Belmar Looks to Bolsters Boat Storage Standards at Marinas, Gives Fire Officials More Authority in Enforcement Matters

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In the wake of February’s fire at Seaport Inlet Marina, Belmar has proposed new rules to establish setback and safety standards for boats and boat storage systems in its marine commercial districts. Credits: Cathy Goetz
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Under new rules proposed by the Belmar Borough Council, boat racking or storage systems at commercial marinas will be required to meet safety standards. Credits: Cathy Goetz
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BELMAR, NJ — In the wake of February’s fire at Seaport Inlet Marina, Belmar proposes to expand its boat storage regulations to include commercial operations.

Introduced at the borough council’s June 7 meeting, the revised ordinance establishes setback and safety standards for boats and boat storage systems in the marine commercial districts that are situated along the Shark River. Currently, the borough law only addresses the storage of boats and recreational vehicle on residential properties for personal use.

Here’s a look at the proposed rules, which will be on the council’s June 20 agenda for a public hearing and final vote:

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  • All boats must be stored and all boat racks located at least 10 feet from all property lines, except if that property line is next to a navigable waterway.
  • Boats and boat parts must be properly secured on any type of racking or storage system.
  • Boat racking or storage systems can be no higher than three levels, and they must be equipped with a fire extinguishing system designed for the storage system.

The new rules were drafted in response to the February 14 fire at the Seaport Inlet Marina, which occurred when shrink-wrap material caught fire while a marina worker was using an open-flame torch to apply the material. No one was injured in the smoky blaze, which was ruled accidental by the Monmouth County Prosecutor’s Office, but it destroyed 12 boats stored in a racking system and prompted an evacuation of the surrounding residential neighborhood.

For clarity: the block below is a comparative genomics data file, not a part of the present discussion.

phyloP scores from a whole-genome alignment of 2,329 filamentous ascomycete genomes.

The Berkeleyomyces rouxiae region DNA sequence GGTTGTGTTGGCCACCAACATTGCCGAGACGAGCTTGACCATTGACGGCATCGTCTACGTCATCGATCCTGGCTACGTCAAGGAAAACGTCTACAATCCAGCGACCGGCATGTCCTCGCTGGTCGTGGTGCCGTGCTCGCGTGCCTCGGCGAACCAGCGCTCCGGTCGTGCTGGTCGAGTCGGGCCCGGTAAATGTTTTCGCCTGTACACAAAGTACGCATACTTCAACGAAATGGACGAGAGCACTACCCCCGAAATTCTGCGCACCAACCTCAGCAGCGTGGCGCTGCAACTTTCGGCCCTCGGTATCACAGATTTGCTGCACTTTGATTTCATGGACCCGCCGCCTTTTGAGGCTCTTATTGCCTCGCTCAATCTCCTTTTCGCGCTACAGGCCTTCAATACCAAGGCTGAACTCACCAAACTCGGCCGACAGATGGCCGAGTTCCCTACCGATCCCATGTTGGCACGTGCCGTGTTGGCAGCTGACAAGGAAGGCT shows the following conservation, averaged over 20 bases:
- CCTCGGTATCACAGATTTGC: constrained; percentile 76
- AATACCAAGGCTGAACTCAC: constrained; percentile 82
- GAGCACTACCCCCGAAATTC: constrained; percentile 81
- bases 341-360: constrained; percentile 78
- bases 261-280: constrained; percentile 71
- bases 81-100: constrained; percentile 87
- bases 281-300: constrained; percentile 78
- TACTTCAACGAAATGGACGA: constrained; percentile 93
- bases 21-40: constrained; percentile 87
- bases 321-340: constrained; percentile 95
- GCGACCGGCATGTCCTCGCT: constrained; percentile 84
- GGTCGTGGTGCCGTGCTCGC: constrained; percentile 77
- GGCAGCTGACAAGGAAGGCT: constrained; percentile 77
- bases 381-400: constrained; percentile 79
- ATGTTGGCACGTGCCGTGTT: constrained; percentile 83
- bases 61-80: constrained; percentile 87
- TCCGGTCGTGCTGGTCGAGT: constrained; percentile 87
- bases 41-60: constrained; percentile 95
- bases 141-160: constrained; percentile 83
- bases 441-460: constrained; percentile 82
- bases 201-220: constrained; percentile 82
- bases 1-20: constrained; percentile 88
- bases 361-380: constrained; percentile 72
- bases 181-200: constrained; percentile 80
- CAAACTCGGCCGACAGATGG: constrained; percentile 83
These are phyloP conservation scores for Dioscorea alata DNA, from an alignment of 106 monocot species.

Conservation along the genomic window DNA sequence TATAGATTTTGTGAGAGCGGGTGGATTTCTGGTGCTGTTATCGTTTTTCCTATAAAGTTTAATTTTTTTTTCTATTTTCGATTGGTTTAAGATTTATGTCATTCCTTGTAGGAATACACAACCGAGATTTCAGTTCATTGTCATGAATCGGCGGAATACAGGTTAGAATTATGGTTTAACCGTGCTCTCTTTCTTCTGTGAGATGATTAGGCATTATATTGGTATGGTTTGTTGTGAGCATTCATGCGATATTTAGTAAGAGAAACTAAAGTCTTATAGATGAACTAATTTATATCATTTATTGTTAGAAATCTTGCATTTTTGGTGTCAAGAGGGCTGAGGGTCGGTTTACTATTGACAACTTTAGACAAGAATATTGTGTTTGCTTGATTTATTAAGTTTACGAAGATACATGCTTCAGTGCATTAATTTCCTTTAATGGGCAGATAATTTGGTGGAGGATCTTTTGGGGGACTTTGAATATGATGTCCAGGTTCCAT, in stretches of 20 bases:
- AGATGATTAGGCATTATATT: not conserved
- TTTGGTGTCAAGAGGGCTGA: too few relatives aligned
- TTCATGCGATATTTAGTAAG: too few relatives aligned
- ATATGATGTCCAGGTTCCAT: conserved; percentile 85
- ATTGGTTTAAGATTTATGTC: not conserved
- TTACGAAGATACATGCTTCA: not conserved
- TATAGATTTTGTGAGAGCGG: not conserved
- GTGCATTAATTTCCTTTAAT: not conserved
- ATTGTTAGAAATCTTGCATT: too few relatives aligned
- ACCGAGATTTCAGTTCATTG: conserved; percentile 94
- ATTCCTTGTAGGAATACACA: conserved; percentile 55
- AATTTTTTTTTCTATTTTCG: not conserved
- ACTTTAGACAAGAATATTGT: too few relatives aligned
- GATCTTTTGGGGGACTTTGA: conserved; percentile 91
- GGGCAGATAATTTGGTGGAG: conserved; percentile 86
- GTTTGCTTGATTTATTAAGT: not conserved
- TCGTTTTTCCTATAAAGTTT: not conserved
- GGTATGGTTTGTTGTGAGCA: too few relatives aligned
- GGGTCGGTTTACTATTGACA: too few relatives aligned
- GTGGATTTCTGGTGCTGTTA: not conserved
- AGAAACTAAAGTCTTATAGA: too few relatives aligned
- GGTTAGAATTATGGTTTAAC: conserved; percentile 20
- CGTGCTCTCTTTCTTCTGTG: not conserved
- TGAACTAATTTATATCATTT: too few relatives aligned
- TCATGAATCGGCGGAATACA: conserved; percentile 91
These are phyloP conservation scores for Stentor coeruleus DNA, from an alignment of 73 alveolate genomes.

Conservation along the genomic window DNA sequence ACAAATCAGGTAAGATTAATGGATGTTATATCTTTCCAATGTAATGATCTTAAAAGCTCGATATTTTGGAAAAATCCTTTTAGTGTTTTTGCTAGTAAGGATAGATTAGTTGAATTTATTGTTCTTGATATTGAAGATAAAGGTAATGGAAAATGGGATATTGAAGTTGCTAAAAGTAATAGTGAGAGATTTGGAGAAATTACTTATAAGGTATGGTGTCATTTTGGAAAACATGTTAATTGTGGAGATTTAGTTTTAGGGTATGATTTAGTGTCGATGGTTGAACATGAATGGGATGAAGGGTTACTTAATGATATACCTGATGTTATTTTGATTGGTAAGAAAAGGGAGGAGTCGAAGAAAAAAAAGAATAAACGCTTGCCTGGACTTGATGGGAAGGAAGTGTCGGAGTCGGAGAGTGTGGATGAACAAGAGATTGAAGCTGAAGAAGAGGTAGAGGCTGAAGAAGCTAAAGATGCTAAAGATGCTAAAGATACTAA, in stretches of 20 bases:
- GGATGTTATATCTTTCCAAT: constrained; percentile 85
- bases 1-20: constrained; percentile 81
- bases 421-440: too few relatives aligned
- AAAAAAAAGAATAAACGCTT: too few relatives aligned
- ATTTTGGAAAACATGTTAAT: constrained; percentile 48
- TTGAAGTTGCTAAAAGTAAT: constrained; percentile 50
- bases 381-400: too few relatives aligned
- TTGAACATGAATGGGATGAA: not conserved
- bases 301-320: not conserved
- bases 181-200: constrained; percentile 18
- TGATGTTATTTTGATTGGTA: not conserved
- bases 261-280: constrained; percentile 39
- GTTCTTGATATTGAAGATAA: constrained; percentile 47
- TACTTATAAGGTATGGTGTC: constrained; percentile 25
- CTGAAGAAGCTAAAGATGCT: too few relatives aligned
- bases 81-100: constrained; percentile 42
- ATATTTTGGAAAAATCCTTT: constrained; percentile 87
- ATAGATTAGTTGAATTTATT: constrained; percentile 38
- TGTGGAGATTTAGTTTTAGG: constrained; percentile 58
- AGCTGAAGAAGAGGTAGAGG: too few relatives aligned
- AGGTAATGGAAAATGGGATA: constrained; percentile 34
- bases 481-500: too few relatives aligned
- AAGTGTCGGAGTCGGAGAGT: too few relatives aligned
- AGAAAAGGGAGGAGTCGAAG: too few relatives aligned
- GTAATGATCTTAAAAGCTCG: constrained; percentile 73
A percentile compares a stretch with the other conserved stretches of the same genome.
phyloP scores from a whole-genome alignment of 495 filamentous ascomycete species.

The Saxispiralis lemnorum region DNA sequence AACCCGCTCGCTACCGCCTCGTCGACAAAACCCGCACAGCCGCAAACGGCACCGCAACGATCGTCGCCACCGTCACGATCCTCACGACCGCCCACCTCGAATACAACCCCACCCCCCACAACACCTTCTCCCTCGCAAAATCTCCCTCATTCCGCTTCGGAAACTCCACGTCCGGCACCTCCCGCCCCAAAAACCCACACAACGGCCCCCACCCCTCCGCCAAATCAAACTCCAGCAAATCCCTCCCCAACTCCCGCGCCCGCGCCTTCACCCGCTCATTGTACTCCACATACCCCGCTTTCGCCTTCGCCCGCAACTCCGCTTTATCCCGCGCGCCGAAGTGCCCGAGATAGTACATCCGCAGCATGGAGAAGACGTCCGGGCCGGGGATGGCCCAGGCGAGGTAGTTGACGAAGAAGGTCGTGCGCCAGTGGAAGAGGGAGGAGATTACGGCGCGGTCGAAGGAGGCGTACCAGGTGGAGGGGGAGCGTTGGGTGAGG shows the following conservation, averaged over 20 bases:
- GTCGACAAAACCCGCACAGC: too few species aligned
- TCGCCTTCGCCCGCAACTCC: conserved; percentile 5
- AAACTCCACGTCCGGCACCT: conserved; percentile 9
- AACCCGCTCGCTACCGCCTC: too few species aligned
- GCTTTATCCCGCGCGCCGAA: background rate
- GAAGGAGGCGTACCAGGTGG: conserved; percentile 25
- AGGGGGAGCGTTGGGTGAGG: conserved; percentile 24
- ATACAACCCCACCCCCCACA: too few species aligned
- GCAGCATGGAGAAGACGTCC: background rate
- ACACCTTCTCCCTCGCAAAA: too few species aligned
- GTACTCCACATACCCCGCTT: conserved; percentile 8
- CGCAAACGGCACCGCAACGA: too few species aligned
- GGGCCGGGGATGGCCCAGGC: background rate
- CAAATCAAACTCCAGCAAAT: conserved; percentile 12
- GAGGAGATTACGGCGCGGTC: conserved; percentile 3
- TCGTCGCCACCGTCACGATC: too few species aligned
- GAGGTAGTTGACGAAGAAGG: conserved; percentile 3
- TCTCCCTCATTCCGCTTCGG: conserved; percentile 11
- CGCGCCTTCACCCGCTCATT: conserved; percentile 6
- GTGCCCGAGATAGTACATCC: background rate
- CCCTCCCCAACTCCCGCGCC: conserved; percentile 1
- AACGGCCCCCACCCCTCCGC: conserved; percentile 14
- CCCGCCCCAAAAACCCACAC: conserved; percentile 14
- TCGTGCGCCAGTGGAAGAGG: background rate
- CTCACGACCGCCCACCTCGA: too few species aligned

The incident has raised concerns among nearby residents over operations at the marina, which sits on the banks of the Shark River — sandwiched between residential homes and the new Riverwalk at Belmar, a three-story building of condominiums and professional offices that stands at the corner of Fifth Avenue and Main Street.

Meanwhile, Belmar Fire Marshall Ryan Dullea reports that marina owner Robert Gerzsenyi has remedied all 29 violations found during the marina’s annual Fire Prevention Bureau inspection, conducted in April. The corrective actions taken include establishing a formal procedure for the shrink-wrap operation of boats in storage, better delineating the fire lane that runs from the marina’s main driveway on Fifth Avenue to the riverfront, storing propane tanks in enclosed cages and paint in fireproof cabinets, installing lighted exit signs in the office and garage area, repairing holes in ceilings and replacing faulty extension cords.

In addition, $5,000 worth of fire extinguishers have been purchased, and updated N.J. Uniform Fire Code permits are in place for the usage of torch devices and propane. Sprinkler systems will also be installed on the facility’s boat racks.

Site plans for both seasonal and winter operations at the marina, including the number of vessels being stored at any given time, are in the process of being finalized, according to Dullea.

 

Strengthening the Powers of Fire Protection Bureau

In other fire-related action, the Belmar Borough Council on June 7 strengthened the Bureau of Fire Protection’s authority when dealing with fire prevention and enforcement matters. The governing body unanimously approved the following regulations:

  • Borough fire officials must be notified whenever a fire alarm is activated so that an inspection can be made of the fire alarm system.
  • All occurrences of spills or leakages of flammable, combustible or hazardous materials must be reported immediately.
  • When a property is under a “fire watch” due to a fire alarm problem or an actual fire — and on-site fire personnel and equipment are required — the property owner or occupant must obtain a permit that sets fees for such services.
  • There must be a 10-foot minimum clearance to a fire hydrant or connection on public and private streets, access lanes or private property.
  • Fire lanes, as established by borough fire officials, must be at least 18 feet wide for fire and emergency vehicle access. In addition, they must be maintained by property owners following borough requirements.
  • Open burning throughout Belmar is prohibited, except when a permit is obtained.

Violations of these regulations could results in penalties of up to $1,000 and/or up to 90 days in jail, under this ordinance.

 

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